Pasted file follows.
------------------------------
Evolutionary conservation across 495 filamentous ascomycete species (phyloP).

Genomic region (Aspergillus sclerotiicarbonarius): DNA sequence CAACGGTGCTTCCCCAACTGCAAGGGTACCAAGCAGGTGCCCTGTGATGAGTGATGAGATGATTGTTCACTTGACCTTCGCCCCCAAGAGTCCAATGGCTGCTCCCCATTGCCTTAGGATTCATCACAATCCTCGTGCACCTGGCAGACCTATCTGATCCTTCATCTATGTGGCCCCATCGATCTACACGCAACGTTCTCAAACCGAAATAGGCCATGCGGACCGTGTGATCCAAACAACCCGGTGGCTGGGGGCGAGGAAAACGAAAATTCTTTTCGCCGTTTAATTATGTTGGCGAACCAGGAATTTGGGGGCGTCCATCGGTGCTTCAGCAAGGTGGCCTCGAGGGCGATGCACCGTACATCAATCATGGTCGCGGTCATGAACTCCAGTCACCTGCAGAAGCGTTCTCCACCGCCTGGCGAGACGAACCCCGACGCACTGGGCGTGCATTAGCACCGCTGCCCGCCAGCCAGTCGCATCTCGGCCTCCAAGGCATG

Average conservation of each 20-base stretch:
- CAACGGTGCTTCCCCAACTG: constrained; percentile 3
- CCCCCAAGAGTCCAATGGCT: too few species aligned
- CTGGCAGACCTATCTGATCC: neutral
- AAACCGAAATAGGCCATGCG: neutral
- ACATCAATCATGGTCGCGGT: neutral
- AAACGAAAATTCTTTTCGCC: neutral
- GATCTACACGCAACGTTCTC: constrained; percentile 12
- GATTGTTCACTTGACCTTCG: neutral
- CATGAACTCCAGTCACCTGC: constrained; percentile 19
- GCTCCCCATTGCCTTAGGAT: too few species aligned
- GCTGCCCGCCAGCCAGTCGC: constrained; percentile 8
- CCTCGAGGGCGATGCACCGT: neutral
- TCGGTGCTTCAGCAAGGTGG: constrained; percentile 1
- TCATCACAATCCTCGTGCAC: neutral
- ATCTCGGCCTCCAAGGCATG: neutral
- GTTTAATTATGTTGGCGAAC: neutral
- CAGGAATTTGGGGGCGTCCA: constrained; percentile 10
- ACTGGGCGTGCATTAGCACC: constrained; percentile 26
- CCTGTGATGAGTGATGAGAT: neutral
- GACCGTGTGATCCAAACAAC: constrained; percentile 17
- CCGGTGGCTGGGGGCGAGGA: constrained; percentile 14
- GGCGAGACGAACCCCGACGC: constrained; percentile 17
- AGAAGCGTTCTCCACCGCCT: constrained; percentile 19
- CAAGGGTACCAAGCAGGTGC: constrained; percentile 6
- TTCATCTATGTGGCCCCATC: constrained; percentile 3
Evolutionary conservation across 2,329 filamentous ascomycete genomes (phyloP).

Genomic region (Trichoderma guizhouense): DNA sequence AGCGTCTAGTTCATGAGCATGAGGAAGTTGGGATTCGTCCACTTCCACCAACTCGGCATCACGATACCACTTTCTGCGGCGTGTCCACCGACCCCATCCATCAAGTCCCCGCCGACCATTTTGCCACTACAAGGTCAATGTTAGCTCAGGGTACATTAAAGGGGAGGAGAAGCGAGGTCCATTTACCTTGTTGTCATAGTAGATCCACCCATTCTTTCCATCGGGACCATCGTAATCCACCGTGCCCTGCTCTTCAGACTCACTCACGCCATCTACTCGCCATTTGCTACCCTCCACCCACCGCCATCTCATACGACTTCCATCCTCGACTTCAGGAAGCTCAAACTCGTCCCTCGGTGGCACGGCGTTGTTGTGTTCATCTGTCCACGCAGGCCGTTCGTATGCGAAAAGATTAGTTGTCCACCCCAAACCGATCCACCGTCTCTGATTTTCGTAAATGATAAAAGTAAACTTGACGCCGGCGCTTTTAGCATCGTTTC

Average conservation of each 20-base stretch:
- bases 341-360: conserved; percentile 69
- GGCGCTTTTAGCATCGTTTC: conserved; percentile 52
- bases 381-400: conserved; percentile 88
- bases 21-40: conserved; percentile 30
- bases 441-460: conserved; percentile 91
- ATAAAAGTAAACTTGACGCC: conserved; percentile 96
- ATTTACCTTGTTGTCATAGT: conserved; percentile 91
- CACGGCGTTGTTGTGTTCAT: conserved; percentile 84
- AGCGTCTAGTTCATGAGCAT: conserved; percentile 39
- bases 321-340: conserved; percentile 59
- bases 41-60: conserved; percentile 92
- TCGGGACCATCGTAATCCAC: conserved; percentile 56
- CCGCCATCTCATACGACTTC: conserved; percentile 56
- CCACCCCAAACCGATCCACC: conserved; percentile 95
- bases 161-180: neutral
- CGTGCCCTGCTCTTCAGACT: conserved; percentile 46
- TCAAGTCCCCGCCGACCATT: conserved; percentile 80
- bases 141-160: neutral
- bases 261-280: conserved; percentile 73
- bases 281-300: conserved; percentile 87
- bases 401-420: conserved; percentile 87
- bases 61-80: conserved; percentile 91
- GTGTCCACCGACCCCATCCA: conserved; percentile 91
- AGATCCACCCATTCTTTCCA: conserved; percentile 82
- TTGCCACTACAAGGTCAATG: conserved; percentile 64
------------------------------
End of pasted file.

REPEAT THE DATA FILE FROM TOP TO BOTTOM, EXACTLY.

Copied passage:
Evolutionary conservation across 495 filamentous ascomycete species (phyloP).

Genomic region (Aspergillus sclerotiicarbonarius): DNA sequence CAACGGTGCTTCCCCAACTGCAAGGGTACCAAGCAGGTGCCCTGTGATGAGTGATGAGATGATTGTTCACTTGACCTTCGCCCCCAAGAGTCCAATGGCTGCTCCCCATTGCCTTAGGATTCATCACAATCCTCGTGCACCTGGCAGACCTATCTGATCCTTCATCTATGTGGCCCCATCGATCTACACGCAACGTTCTCAAACCGAAATAGGCCATGCGGACCGTGTGATCCAAACAACCCGGTGGCTGGGGGCGAGGAAAACGAAAATTCTTTTCGCCGTTTAATTATGTTGGCGAACCAGGAATTTGGGGGCGTCCATCGGTGCTTCAGCAAGGTGGCCTCGAGGGCGATGCACCGTACATCAATCATGGTCGCGGTCATGAACTCCAGTCACCTGCAGAAGCGTTCTCCACCGCCTGGCGAGACGAACCCCGACGCACTGGGCGTGCATTAGCACCGCTGCCCGCCAGCCAGTCGCATCTCGGCCTCCAAGGCATG

Average conservation of each 20-base stretch:
- CAACGGTGCTTCCCCAACTG: constrained; percentile 3
- CCCCCAAGAGTCCAATGGCT: too few species aligned
- CTGGCAGACCTATCTGATCC: neutral
- AAACCGAAATAGGCCATGCG: neutral
- ACATCAATCATGGTCGCGGT: neutral
- AAACGAAAATTCTTTTCGCC: neutral
- GATCTACACGCAACGTTCTC: constrained; percentile 12
- GATTGTTCACTTGACCTTCG: neutral
- CATGAACTCCAGTCACCTGC: constrained; percentile 19
- GCTCCCCATTGCCTTAGGAT: too few species aligned
- GCTGCCCGCCAGCCAGTCGC: constrained; percentile 8
- CCTCGAGGGCGATGCACCGT: neutral
- TCGGTGCTTCAGCAAGGTGG: constrained; percentile 1
- TCATCACAATCCTCGTGCAC: neutral
- ATCTCGGCCTCCAAGGCATG: neutral
- GTTTAATTATGTTGGCGAAC: neutral
- CAGGAATTTGGGGGCGTCCA: constrained; percentile 10
- ACTGGGCGTGCATTAGCACC: constrained; percentile 26
- CCTGTGATGAGTGATGAGAT: neutral
- GACCGTGTGATCCAAACAAC: constrained; percentile 17
- CCGGTGGCTGGGGGCGAGGA: constrained; percentile 14
- GGCGAGACGAACCCCGACGC: constrained; percentile 17
- AGAAGCGTTCTCCACCGCCT: constrained; percentile 19
- CAAGGGTACCAAGCAGGTGC: constrained; percentile 6
- TTCATCTATGTGGCCCCATC: constrained; percentile 3
Evolutionary conservation across 2,329 filamentous ascomycete genomes (phyloP).

Genomic region (Trichoderma guizhouense): DNA sequence AGCGTCTAGTTCATGAGCATGAGGAAGTTGGGATTCGTCCACTTCCACCAACTCGGCATCACGATACCACTTTCTGCGGCGTGTCCACCGACCCCATCCATCAAGTCCCCGCCGACCATTTTGCCACTACAAGGTCAATGTTAGCTCAGGGTACATTAAAGGGGAGGAGAAGCGAGGTCCATTTACCTTGTTGTCATAGTAGATCCACCCATTCTTTCCATCGGGACCATCGTAATCCACCGTGCCCTGCTCTTCAGACTCACTCACGCCATCTACTCGCCATTTGCTACCCTCCACCCACCGCCATCTCATACGACTTCCATCCTCGACTTCAGGAAGCTCAAACTCGTCCCTCGGTGGCACGGCGTTGTTGTGTTCATCTGTCCACGCAGGCCGTTCGTATGCGAAAAGATTAGTTGTCCACCCCAAACCGATCCACCGTCTCTGATTTTCGTAAATGATAAAAGTAAACTTGACGCCGGCGCTTTTAGCATCGTTTC

Average conservation of each 20-base stretch:
- bases 341-360: conserved; percentile 69
- GGCGCTTTTAGCATCGTTTC: conserved; percentile 52
- bases 381-400: conserved; percentile 88
- bases 21-40: conserved; percentile 30
- bases 441-460: conserved; percentile 91
- ATAAAAGTAAACTTGACGCC: conserved; percentile 96
- ATTTACCTTGTTGTCATAGT: conserved; percentile 91
- CACGGCGTTGTTGTGTTCAT: conserved; percentile 84
- AGCGTCTAGTTCATGAGCAT: conserved; percentile 39
- bases 321-340: conserved; percentile 59
- bases 41-60: conserved; percentile 92
- TCGGGACCATCGTAATCCAC: conserved; percentile 56
- CCGCCATCTCATACGACTTC: conserved; percentile 56
- CCACCCCAAACCGATCCACC: conserved; percentile 95
- bases 161-180: neutral
- CGTGCCCTGCTCTTCAGACT: conserved; percentile 46
- TCAAGTCCCCGCCGACCATT: conserved; percentile 80
- bases 141-160: neutral
- bases 261-280: conserved; percentile 73
- bases 281-300: conserved; percentile 87
- bases 401-420: conserved; percentile 87
- bases 61-80: conserved; percentile 91
- GTGTCCACCGACCCCATCCA: conserved; percentile 91
- AGATCCACCCATTCTTTCCA: conserved; percentile 82
- TTGCCACTACAAGGTCAATG: conserved; percentile 64